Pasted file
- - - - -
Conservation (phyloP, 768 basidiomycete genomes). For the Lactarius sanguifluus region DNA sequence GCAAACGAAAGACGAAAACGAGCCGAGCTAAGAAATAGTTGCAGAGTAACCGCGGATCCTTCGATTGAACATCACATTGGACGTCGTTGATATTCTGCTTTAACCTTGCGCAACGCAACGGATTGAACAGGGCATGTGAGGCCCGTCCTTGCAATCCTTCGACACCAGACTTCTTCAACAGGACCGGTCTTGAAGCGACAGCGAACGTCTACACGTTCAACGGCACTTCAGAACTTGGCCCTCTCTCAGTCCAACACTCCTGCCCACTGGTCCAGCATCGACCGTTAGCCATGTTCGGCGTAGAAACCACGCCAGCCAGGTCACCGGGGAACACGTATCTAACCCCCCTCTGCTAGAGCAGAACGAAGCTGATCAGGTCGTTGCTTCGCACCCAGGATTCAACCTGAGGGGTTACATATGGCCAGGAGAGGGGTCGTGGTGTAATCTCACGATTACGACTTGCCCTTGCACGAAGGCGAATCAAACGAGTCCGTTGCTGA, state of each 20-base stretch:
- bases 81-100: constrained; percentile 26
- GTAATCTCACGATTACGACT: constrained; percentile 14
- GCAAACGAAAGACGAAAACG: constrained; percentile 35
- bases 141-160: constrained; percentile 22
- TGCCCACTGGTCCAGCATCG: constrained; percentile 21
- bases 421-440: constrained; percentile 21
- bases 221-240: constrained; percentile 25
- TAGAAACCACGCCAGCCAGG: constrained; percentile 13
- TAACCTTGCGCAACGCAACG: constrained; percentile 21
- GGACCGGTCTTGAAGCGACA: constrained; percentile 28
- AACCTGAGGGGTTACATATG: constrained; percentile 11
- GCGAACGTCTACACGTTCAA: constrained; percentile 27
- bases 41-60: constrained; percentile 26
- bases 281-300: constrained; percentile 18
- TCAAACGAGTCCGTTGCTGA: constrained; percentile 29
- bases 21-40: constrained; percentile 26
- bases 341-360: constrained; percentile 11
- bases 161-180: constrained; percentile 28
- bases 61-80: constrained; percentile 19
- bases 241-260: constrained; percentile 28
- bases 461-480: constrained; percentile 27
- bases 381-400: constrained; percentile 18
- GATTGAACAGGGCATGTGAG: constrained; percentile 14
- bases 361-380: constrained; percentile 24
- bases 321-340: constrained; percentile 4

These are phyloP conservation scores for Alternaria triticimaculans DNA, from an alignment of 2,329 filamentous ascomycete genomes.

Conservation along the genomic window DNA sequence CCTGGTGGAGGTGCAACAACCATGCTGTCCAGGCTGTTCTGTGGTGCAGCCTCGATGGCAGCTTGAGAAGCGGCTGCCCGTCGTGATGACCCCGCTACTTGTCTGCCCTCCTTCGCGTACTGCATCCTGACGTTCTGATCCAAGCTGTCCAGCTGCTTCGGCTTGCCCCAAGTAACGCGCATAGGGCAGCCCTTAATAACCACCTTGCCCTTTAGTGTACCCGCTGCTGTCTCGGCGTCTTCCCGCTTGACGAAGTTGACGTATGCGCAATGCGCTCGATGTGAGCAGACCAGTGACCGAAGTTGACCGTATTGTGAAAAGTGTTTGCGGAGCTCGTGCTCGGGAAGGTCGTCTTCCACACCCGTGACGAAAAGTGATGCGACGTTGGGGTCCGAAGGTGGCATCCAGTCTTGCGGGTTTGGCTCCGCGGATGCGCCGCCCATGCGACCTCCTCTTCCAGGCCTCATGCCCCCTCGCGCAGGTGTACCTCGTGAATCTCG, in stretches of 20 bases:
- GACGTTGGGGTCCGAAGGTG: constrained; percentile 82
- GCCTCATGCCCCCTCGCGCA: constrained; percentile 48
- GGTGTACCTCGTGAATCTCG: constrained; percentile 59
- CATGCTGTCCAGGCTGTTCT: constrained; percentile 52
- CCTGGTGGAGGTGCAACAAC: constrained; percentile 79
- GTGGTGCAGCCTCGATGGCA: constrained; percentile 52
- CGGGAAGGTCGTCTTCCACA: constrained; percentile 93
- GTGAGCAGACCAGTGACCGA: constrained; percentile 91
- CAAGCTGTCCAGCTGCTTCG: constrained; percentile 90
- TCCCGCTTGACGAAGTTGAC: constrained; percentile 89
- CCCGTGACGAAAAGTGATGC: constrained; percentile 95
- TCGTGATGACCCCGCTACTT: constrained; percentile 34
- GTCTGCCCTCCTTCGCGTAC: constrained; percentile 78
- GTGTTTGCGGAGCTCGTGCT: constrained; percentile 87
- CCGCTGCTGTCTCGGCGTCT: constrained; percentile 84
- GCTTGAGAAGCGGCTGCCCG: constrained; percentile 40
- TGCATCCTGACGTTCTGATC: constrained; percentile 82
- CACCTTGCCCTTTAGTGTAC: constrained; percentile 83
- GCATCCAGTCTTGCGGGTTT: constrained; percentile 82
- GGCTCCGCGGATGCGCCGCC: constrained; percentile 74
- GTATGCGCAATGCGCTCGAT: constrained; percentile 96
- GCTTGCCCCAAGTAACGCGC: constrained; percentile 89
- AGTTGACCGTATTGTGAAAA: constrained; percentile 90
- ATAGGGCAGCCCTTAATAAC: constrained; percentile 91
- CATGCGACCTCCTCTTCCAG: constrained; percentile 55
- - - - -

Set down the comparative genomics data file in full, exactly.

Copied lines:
Conservation (phyloP, 768 basidiomycete genomes). For the Lactarius sanguifluus region DNA sequence GCAAACGAAAGACGAAAACGAGCCGAGCTAAGAAATAGTTGCAGAGTAACCGCGGATCCTTCGATTGAACATCACATTGGACGTCGTTGATATTCTGCTTTAACCTTGCGCAACGCAACGGATTGAACAGGGCATGTGAGGCCCGTCCTTGCAATCCTTCGACACCAGACTTCTTCAACAGGACCGGTCTTGAAGCGACAGCGAACGTCTACACGTTCAACGGCACTTCAGAACTTGGCCCTCTCTCAGTCCAACACTCCTGCCCACTGGTCCAGCATCGACCGTTAGCCATGTTCGGCGTAGAAACCACGCCAGCCAGGTCACCGGGGAACACGTATCTAACCCCCCTCTGCTAGAGCAGAACGAAGCTGATCAGGTCGTTGCTTCGCACCCAGGATTCAACCTGAGGGGTTACATATGGCCAGGAGAGGGGTCGTGGTGTAATCTCACGATTACGACTTGCCCTTGCACGAAGGCGAATCAAACGAGTCCGTTGCTGA, state of each 20-base stretch:
- bases 81-100: constrained; percentile 26
- GTAATCTCACGATTACGACT: constrained; percentile 14
- GCAAACGAAAGACGAAAACG: constrained; percentile 35
- bases 141-160: constrained; percentile 22
- TGCCCACTGGTCCAGCATCG: constrained; percentile 21
- bases 421-440: constrained; percentile 21
- bases 221-240: constrained; percentile 25
- TAGAAACCACGCCAGCCAGG: constrained; percentile 13
- TAACCTTGCGCAACGCAACG: constrained; percentile 21
- GGACCGGTCTTGAAGCGACA: constrained; percentile 28
- AACCTGAGGGGTTACATATG: constrained; percentile 11
- GCGAACGTCTACACGTTCAA: constrained; percentile 27
- bases 41-60: constrained; percentile 26
- bases 281-300: constrained; percentile 18
- TCAAACGAGTCCGTTGCTGA: constrained; percentile 29
- bases 21-40: constrained; percentile 26
- bases 341-360: constrained; percentile 11
- bases 161-180: constrained; percentile 28
- bases 61-80: constrained; percentile 19
- bases 241-260: constrained; percentile 28
- bases 461-480: constrained; percentile 27
- bases 381-400: constrained; percentile 18
- GATTGAACAGGGCATGTGAG: constrained; percentile 14
- bases 361-380: constrained; percentile 24
- bases 321-340: constrained; percentile 4

These are phyloP conservation scores for Alternaria triticimaculans DNA, from an alignment of 2,329 filamentous ascomycete genomes.

Conservation along the genomic window DNA sequence CCTGGTGGAGGTGCAACAACCATGCTGTCCAGGCTGTTCTGTGGTGCAGCCTCGATGGCAGCTTGAGAAGCGGCTGCCCGTCGTGATGACCCCGCTACTTGTCTGCCCTCCTTCGCGTACTGCATCCTGACGTTCTGATCCAAGCTGTCCAGCTGCTTCGGCTTGCCCCAAGTAACGCGCATAGGGCAGCCCTTAATAACCACCTTGCCCTTTAGTGTACCCGCTGCTGTCTCGGCGTCTTCCCGCTTGACGAAGTTGACGTATGCGCAATGCGCTCGATGTGAGCAGACCAGTGACCGAAGTTGACCGTATTGTGAAAAGTGTTTGCGGAGCTCGTGCTCGGGAAGGTCGTCTTCCACACCCGTGACGAAAAGTGATGCGACGTTGGGGTCCGAAGGTGGCATCCAGTCTTGCGGGTTTGGCTCCGCGGATGCGCCGCCCATGCGACCTCCTCTTCCAGGCCTCATGCCCCCTCGCGCAGGTGTACCTCGTGAATCTCG, in stretches of 20 bases:
- GACGTTGGGGTCCGAAGGTG: constrained; percentile 82
- GCCTCATGCCCCCTCGCGCA: constrained; percentile 48
- GGTGTACCTCGTGAATCTCG: constrained; percentile 59
- CATGCTGTCCAGGCTGTTCT: constrained; percentile 52
- CCTGGTGGAGGTGCAACAAC: constrained; percentile 79
- GTGGTGCAGCCTCGATGGCA: constrained; percentile 52
- CGGGAAGGTCGTCTTCCACA: constrained; percentile 93
- GTGAGCAGACCAGTGACCGA: constrained; percentile 91
- CAAGCTGTCCAGCTGCTTCG: constrained; percentile 90
- TCCCGCTTGACGAAGTTGAC: constrained; percentile 89
- CCCGTGACGAAAAGTGATGC: constrained; percentile 95
- TCGTGATGACCCCGCTACTT: constrained; percentile 34
- GTCTGCCCTCCTTCGCGTAC: constrained; percentile 78
- GTGTTTGCGGAGCTCGTGCT: constrained; percentile 87
- CCGCTGCTGTCTCGGCGTCT: constrained; percentile 84
- GCTTGAGAAGCGGCTGCCCG: constrained; percentile 40
- TGCATCCTGACGTTCTGATC: constrained; percentile 82
- CACCTTGCCCTTTAGTGTAC: constrained; percentile 83
- GCATCCAGTCTTGCGGGTTT: constrained; percentile 82
- GGCTCCGCGGATGCGCCGCC: constrained; percentile 74
- GTATGCGCAATGCGCTCGAT: constrained; percentile 96
- GCTTGCCCCAAGTAACGCGC: constrained; percentile 89
- AGTTGACCGTATTGTGAAAA: constrained; percentile 90
- ATAGGGCAGCCCTTAATAAC: constrained; percentile 91
- CATGCGACCTCCTCTTCCAG: constrained; percentile 55